Bill Clinton and others claim that oral sex is not sex. Much of our culture equates sex with sexual intercourse. I believe both Clinton and our culture are wrong.
Who is a virgin? Our culture says it is someone who has not yet had sexual intercourse. I reanalyzed a national Zogby poll (Roger Libby, The Naked Truth About Sex, 2006), For the youngest cohort, age 18 to 24, only .5% of the never-married women and 1% of the never-married men said they had not had sexual relations.
Are you a virgin if you’ve had oral sex to orgasm, but not had intercourse? Is this a “penetration virgin?” If the same meaning is there, how is one remaining a virgin? Isn’t this an excuse not to feel guilty? And what about religious groups who say you can start all over as a virgin even if you’ve had intercourse by swearing off future intercourse until marriage (a “secondary virgin”).
What if they are lesbian or gay? How would we define virginity for them? Why should we care if we are virgins or not? Why is virginity viewed as something to lose, rather than a gain of freedom? Why is sexual naiveté and inexperience seen as a higher moral value than someone who is a wild sexual enthusiast who enjoys sex for a variety of reasons, sometimes with more than one person?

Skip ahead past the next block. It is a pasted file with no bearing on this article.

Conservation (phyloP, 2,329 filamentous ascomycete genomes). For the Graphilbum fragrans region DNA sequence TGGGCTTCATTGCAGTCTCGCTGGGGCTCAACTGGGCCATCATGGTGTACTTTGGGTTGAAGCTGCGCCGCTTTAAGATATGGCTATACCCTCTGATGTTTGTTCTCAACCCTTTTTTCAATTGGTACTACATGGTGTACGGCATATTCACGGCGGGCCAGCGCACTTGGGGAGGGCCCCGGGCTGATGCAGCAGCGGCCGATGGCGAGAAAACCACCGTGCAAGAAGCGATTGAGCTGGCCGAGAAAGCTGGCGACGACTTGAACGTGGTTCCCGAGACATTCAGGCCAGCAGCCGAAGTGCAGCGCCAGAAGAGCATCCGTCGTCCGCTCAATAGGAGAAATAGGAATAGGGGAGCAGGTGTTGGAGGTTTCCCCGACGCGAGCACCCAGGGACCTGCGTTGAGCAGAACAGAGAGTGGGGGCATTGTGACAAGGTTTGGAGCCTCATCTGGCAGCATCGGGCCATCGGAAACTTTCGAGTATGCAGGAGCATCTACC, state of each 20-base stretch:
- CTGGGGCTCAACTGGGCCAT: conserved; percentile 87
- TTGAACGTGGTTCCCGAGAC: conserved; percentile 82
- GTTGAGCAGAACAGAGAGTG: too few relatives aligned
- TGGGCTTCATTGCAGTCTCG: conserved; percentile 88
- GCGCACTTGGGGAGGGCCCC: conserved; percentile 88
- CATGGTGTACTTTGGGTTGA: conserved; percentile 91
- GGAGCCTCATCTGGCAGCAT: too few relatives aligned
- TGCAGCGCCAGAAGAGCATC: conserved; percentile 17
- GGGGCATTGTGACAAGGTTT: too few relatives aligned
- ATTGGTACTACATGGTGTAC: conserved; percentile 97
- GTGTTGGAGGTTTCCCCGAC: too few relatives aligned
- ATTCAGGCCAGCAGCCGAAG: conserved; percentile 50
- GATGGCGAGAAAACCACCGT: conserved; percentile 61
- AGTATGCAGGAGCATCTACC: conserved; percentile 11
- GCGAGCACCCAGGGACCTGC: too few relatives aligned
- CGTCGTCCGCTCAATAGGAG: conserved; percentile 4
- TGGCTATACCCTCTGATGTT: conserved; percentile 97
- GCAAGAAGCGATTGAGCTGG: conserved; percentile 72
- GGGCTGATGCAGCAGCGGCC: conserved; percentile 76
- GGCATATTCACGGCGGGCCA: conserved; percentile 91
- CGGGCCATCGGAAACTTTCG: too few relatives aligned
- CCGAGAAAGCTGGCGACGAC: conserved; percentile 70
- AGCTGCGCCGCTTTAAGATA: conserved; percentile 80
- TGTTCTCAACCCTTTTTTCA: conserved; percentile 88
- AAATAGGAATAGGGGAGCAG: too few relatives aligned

Virginity is a state of mind more than a physical condition. The traditional definition focused on a girl’s hymen, a thin membrane inside her vagina that is broke by intercourse or riding a horse or other physical activity. In the past, virginity was a way to control female sexual pleasure to assure that girls were “protected” or pressured to refrain from intercourse until they were prepared to reproduce in marriage.
In the modern era, the only thing the vast majority of bridges and grooms lose on their honeymoon is their baggage! In his famous seventeenth century poem, “To the Virgins, To Make Much of Time,” Robert Herrick advises young people to “Gather ye rosebuds while ye may….” Why feel guilty about intercourse more than other orgasmic sex acts?
Why should sex, primarily intercourse, be viewed as sinful or bad? Even some who are not devout use these distinctions to justify sex: “It was just a blowjob” and “he only went down on me” are rationalizations for orgasms that don’t make you feel guilty. Unless you are coercing or forcing sex, why feel guilty about it?
You don’t have to rationalize that it’s OK to be sexual as long as you are swept away by uncontrollable lust or love or if someone else gives you permission. It is better to “lose” your virginity than to lose your integrity. Be honest with yourself and your lovers.
Wouldn’t you prefer someone who is experienced rather than an inexperienced person who has no clue how to satisfy her or himself and you?